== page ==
“But, I knew my time would come, just let me do my job to the best of my ability.”
SM: Despite that, you had some success that season, where you achieved your first-round victory against the legendary Don Prudhomme to advance to the semi-finals at Seattle. Do any of those victories stand out to you?
CP: “Oh yeah,” he said about beating Prudhomme. “We raced the “Snake” (Prudhomme’s earned nickname) and I remember Tom McEwen (former NHRA driver) coming up to me, and he said ‘Hey, just go in there and do your thing. This guy is quick. Just be on your game and you should be okay.’ I remember thinking to myself, ‘I didn’t think he was going to be quick. I knew he was an older superstar, no doubt, but I didn’t think (McEwen) would tell me he (Prudhomme) was going to be fast.”
“We did win though and I remember it was the Skoal car at the time. And then, we lost a close race to Tom McEwen of all people in the next round. So, I raced the “Snake” and the “Mongoose” in the next round. But, I will always remember that as they were milestones in my career because they meant so much and they were big names in the sport.”
SM: When you look back on the ‘91 Top Fuel season, are there any races in your mind that you felt like you could’ve won? Do you think Seattle was potentially the one race where you should have gotten the victory?
CP: “Not the victory, but a couple of more rounds,” Pedregon said about the Seattle race. “I would say, Seattle was our best performance because we were at least in the zone so to speak. Our times were also very competitive.”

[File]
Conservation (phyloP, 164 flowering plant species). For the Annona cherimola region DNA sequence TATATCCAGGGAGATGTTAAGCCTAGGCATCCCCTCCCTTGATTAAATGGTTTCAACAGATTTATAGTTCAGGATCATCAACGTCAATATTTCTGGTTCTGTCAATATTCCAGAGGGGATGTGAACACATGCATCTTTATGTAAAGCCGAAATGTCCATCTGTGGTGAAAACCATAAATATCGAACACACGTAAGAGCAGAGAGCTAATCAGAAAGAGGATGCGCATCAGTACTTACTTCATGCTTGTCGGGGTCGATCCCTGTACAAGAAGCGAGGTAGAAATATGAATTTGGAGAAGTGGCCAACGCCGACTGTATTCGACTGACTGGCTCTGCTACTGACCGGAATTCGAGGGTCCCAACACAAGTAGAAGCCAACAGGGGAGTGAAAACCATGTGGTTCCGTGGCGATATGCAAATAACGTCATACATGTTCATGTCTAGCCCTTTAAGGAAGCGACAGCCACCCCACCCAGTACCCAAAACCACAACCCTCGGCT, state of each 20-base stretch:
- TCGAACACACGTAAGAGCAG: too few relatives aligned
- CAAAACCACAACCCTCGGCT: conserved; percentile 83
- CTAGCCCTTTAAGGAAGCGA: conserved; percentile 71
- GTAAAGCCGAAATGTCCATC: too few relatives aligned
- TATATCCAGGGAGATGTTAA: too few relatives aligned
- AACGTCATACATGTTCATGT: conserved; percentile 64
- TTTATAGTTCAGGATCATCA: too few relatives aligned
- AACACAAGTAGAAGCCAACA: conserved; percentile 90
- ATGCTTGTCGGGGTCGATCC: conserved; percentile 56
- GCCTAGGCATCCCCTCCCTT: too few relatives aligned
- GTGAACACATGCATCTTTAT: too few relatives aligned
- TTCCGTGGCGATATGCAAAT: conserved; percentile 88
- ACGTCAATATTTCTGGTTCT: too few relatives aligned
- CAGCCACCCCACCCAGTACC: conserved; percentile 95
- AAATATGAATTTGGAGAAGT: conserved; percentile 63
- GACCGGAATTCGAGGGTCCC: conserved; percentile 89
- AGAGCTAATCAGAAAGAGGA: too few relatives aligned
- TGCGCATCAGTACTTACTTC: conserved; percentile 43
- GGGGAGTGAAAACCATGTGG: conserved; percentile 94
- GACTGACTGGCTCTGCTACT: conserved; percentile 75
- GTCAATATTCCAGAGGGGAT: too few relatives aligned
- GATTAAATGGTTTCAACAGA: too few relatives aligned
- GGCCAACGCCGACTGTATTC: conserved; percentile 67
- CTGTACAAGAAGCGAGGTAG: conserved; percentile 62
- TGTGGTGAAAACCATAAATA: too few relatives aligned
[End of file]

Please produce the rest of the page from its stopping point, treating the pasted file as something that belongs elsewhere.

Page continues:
“It seems as though Seattle, throughout my career, is one of my races that I never won there and could never get past the second round for some reason. That was the start of it I guess.”
SM: Jumping ahead a little bit, you would move up to the Funny Car class in ‘92 and achieved your first victory in NHRA at the Houston Nationals. Couple of questions. What, in your mind, did you learn from the ‘91 season to help better you for your ‘92 Funny Car rookie season? What does that first victory still mean to you and have you ever had a chance to go back and rewatch that race?
CP: “Just the fact I was racing a Nitro car and the de-accleration,” he said. “The de-acceleration of the car didn’t affect me like it would, had I gone straight from Alcohol to Funny Car. I was already seasoned as far as speed and got used to the way you would drive with the clutch pedal out, as opposed to revving the engine up. I was able to get into the Funny Car, due to being in an Alcohol car in ‘90, Top Fuel in ‘91, and then I went back to a Funny Car in ‘92. It was sort of going back home again.”
“I have rewatched that race (Houston Nationals) a few times, more mentally than physically. I remember the unusual circumstances leading up to that Sunday. I was a little taken back of my then crew chief and the owner, because they had been together for so many years. I was a little shocked about the politics behind the scene of people not getting along.”
“I think there was uneasiness with the team due to engine problems. So, the incoming teammate, Cory Mac’s (McClenathan) crew chief put the motor out of that car and per the owner’s request, lend these guys a motor as they are out of them. They didn’t want to blow this kid up, which was me. That crew chief and my crew chief didn’t like each other so much, and I was kind of in the middle of all that.”
“So then race day comes and we go out to set the nationals record by lowering it to 400ths, which is crazy in today’s numbers.”
SM: When you entered the sport in ‘91 as a rookie, did you ever think that you would win the championship the next season and have two championships plus 36 victories during your career?
CP: “Well, let me tell you this,” Pedregon said. “After that race, we thought we were going to have a great summer, but we were lackluster for about eight to 10 races. We were hit or miss, and had fallen on our face in qualifying.”